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Mediation: What You Need to Know

by | Apr 26, 2016 | Business Law, Commercial Real Estate


If you have never been involved in real estate or business mediation, there are a few things that you need to know. First of all, mediation is confidential. Everything that is discussed and documents prepared specifically for the mediation are not used outside of the mediation process. They are not used in any portion of any ensuing trial or litigation. The confidentiality of mediation is in place to ensure that parties and attorneys can freely discuss facts and issues openly without the fear that comes they consider the harm their words could inflict on their case outside of the mediation process. This allows the parties to speak openly which is the entire reason that mediation can be successful in leading parties towards solutions and settlement agreements.

In traditional mediation, there are different phases. The first phase is the joint session. For the joint session, the parties, their attorneys, and the mediator are all present. Additional individuals can be present if either party chooses (i.e. experts or psychologists). The attorneys start by presenting their client’s view of the facts of the case followed by a discussion of law in application to the case. During mediation, it is critical for the opposing party to tell their story personally in order to be heard by the opposing party and opposing counsel.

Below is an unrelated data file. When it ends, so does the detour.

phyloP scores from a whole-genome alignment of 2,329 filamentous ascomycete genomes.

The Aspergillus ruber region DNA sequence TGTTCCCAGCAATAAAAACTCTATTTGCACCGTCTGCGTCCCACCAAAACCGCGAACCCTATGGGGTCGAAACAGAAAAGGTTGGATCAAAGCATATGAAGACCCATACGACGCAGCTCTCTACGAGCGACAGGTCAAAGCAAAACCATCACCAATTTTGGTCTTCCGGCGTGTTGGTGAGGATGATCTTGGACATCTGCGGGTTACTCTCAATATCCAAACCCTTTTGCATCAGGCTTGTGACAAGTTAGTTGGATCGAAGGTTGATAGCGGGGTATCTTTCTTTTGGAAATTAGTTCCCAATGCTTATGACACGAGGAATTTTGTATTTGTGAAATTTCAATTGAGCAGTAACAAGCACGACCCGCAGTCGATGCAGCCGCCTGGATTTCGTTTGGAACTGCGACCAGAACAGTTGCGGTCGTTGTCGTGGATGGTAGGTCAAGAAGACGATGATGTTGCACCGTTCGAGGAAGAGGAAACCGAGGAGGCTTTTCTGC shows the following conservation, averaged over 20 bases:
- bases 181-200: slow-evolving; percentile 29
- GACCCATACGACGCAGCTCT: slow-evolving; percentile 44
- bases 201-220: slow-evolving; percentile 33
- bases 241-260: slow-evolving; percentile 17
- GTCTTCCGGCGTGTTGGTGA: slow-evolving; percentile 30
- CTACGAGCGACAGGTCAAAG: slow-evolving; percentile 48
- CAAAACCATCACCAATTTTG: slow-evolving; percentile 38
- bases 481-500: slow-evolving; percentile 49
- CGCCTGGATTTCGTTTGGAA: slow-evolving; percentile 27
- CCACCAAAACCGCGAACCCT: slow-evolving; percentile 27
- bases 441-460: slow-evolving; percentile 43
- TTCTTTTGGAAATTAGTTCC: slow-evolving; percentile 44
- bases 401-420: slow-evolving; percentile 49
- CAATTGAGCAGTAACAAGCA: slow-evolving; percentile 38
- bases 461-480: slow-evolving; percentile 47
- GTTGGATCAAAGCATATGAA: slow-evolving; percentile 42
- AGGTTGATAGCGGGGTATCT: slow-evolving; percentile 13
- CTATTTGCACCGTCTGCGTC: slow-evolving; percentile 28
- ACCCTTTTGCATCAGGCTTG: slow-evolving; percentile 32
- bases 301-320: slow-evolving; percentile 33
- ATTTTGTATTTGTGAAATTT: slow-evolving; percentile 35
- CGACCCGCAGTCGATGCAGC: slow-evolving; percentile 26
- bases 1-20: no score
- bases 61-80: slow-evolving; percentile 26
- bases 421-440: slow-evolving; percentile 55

In almost every case, parties who listen carefully will discover that the opposing party’s perception of events related to the case is in stark contrast to their own. The awareness of these major differences in perception is very beneficial. This leaves both parties suddenly aware of what led to the dispute at hand. A careful consideration of the different positions, important issues, and alternate perceptions can give everyone an understanding of how difficult it is for a judge and/or jury to come to a fair conclusion. Who is right? Who is telling the truth? Who can prove their claims with proof?

When all participants of mediation are involved and do their part in the process, it is likely that mediation will succeed. This full participation begins prior to the actual start of mediation. Each party should begin their participation in the process by assisting in the planning of the mediation process. Each party needs to help their attorney prepare for the mediation and then listen carefully to what the opposing counsel offers with their opening statement. This is a good preview of what the judge or jury will hear if the mediation is not successful and the case goes to trial.

If you are considering mediation as a means of obtaining closure and commitment to settlement terms, please get in touch with one of the experienced southern California business and real estate attorneys at The Law Office of the Law Office of Ernesto Aldover today. We can help you prepare for mediation and successfully navigate what is fast becoming one of the most popular means of resolving modern day legal disputes.